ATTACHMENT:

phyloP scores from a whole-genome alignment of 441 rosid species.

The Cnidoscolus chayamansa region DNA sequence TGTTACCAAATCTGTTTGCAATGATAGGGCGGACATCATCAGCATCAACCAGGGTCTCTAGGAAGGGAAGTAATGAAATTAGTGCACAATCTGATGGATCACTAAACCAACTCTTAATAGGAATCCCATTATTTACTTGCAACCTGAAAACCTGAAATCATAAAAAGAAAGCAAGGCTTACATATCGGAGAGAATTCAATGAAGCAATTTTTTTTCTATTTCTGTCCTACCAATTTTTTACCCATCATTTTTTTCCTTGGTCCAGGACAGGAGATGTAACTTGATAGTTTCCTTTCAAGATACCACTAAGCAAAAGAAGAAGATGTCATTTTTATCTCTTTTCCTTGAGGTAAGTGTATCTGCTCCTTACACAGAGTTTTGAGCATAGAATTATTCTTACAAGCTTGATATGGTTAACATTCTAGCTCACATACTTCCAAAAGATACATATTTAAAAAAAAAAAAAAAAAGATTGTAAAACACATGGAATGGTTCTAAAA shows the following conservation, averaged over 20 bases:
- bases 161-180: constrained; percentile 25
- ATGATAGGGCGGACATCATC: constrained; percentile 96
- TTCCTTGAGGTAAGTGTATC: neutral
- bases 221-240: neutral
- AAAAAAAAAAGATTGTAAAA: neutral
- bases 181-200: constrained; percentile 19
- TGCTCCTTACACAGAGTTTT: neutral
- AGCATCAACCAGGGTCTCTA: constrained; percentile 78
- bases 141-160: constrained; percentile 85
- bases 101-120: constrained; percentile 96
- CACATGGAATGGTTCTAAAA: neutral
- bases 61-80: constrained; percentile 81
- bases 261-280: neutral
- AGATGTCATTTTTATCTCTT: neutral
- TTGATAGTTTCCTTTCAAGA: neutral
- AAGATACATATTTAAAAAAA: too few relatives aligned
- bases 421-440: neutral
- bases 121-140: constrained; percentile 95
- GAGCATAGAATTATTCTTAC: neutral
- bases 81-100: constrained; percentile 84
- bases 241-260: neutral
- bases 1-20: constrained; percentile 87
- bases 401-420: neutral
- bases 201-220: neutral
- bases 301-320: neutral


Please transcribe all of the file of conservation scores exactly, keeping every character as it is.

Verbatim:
phyloP scores from a whole-genome alignment of 441 rosid species.

The Cnidoscolus chayamansa region DNA sequence TGTTACCAAATCTGTTTGCAATGATAGGGCGGACATCATCAGCATCAACCAGGGTCTCTAGGAAGGGAAGTAATGAAATTAGTGCACAATCTGATGGATCACTAAACCAACTCTTAATAGGAATCCCATTATTTACTTGCAACCTGAAAACCTGAAATCATAAAAAGAAAGCAAGGCTTACATATCGGAGAGAATTCAATGAAGCAATTTTTTTTCTATTTCTGTCCTACCAATTTTTTACCCATCATTTTTTTCCTTGGTCCAGGACAGGAGATGTAACTTGATAGTTTCCTTTCAAGATACCACTAAGCAAAAGAAGAAGATGTCATTTTTATCTCTTTTCCTTGAGGTAAGTGTATCTGCTCCTTACACAGAGTTTTGAGCATAGAATTATTCTTACAAGCTTGATATGGTTAACATTCTAGCTCACATACTTCCAAAAGATACATATTTAAAAAAAAAAAAAAAAAGATTGTAAAACACATGGAATGGTTCTAAAA shows the following conservation, averaged over 20 bases:
- bases 161-180: constrained; percentile 25
- ATGATAGGGCGGACATCATC: constrained; percentile 96
- TTCCTTGAGGTAAGTGTATC: neutral
- bases 221-240: neutral
- AAAAAAAAAAGATTGTAAAA: neutral
- bases 181-200: constrained; percentile 19
- TGCTCCTTACACAGAGTTTT: neutral
- AGCATCAACCAGGGTCTCTA: constrained; percentile 78
- bases 141-160: constrained; percentile 85
- bases 101-120: constrained; percentile 96
- CACATGGAATGGTTCTAAAA: neutral
- bases 61-80: constrained; percentile 81
- bases 261-280: neutral
- AGATGTCATTTTTATCTCTT: neutral
- TTGATAGTTTCCTTTCAAGA: neutral
- AAGATACATATTTAAAAAAA: too few relatives aligned
- bases 421-440: neutral
- bases 121-140: constrained; percentile 95
- GAGCATAGAATTATTCTTAC: neutral
- bases 81-100: constrained; percentile 84
- bases 241-260: neutral
- bases 1-20: constrained; percentile 87
- bases 401-420: neutral
- bases 201-220: neutral
- bases 301-320: neutral